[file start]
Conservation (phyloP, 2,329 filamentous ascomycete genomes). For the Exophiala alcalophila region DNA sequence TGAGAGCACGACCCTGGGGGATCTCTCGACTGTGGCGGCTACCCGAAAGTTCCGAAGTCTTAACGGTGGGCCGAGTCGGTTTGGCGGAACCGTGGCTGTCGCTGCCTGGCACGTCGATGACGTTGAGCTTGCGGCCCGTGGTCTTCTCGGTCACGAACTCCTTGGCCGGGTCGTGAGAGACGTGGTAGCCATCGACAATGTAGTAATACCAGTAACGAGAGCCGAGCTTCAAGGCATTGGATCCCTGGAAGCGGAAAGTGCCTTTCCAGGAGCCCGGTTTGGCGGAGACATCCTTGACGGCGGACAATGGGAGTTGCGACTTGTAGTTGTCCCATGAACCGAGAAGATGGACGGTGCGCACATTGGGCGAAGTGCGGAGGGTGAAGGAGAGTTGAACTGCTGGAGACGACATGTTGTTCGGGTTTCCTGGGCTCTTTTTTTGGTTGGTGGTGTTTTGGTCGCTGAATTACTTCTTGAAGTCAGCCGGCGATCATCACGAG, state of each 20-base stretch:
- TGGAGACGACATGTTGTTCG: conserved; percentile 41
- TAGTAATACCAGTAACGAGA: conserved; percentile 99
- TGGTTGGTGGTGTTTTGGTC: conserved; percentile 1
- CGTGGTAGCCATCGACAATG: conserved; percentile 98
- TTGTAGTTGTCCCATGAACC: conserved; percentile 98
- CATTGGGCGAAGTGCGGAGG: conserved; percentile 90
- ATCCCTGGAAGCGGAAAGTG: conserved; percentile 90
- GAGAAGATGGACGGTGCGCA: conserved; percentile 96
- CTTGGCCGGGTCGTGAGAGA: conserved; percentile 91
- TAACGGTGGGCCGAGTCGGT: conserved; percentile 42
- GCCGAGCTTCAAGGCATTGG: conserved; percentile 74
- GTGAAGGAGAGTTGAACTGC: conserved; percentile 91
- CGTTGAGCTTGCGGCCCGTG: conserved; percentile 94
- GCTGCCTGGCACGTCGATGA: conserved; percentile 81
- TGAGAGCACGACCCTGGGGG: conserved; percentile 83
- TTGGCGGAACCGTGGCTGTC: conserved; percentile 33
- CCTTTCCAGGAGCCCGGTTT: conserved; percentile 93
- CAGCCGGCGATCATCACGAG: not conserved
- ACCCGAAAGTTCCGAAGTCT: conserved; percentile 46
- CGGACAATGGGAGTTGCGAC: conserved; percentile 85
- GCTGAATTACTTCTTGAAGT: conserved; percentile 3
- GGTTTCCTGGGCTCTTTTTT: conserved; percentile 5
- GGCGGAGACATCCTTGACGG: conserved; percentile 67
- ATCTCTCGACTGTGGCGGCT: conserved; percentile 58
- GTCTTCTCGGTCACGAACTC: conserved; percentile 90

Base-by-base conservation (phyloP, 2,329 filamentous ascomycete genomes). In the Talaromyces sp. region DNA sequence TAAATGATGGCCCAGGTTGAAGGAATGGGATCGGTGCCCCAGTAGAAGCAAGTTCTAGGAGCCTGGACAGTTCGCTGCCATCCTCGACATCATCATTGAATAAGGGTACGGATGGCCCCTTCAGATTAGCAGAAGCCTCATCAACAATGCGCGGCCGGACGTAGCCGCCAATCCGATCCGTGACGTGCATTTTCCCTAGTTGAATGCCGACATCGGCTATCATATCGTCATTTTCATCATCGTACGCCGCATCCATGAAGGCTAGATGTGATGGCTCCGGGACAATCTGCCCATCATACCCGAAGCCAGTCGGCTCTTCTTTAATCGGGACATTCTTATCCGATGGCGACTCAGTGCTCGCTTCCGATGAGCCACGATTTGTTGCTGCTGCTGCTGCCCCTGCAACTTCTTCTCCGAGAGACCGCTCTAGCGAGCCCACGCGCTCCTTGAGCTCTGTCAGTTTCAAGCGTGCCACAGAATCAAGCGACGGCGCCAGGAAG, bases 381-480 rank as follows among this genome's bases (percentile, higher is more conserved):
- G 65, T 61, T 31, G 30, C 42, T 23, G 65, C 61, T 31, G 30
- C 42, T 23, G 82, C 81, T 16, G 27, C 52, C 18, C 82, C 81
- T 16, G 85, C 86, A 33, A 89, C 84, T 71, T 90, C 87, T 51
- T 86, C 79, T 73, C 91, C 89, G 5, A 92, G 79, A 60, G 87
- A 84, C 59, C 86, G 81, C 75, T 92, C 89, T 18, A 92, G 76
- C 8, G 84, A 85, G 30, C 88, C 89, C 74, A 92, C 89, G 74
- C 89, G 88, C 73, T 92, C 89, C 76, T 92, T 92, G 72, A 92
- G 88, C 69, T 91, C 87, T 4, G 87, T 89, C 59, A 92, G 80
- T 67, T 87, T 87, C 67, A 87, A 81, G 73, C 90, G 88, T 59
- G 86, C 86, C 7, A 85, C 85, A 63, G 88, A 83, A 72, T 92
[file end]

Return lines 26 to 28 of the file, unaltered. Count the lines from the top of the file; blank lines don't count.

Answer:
- GTCTTCTCGGTCACGAACTC: conserved; percentile 90

Base-by-base conservation (phyloP, 2,329 filamentous ascomycete genomes). In the Talaromyces sp. region DNA sequence TAAATGATGGCCCAGGTTGAAGGAATGGGATCGGTGCCCCAGTAGAAGCAAGTTCTAGGAGCCTGGACAGTTCGCTGCCATCCTCGACATCATCATTGAATAAGGGTACGGATGGCCCCTTCAGATTAGCAGAAGCCTCATCAACAATGCGCGGCCGGACGTAGCCGCCAATCCGATCCGTGACGTGCATTTTCCCTAGTTGAATGCCGACATCGGCTATCATATCGTCATTTTCATCATCGTACGCCGCATCCATGAAGGCTAGATGTGATGGCTCCGGGACAATCTGCCCATCATACCCGAAGCCAGTCGGCTCTTCTTTAATCGGGACATTCTTATCCGATGGCGACTCAGTGCTCGCTTCCGATGAGCCACGATTTGTTGCTGCTGCTGCTGCCCCTGCAACTTCTTCTCCGAGAGACCGCTCTAGCGAGCCCACGCGCTCCTTGAGCTCTGTCAGTTTCAAGCGTGCCACAGAATCAAGCGACGGCGCCAGGAAG, bases 381-480 rank as follows among this genome's bases (percentile, higher is more conserved):
- G 65, T 61, T 31, G 30, C 42, T 23, G 65, C 61, T 31, G 30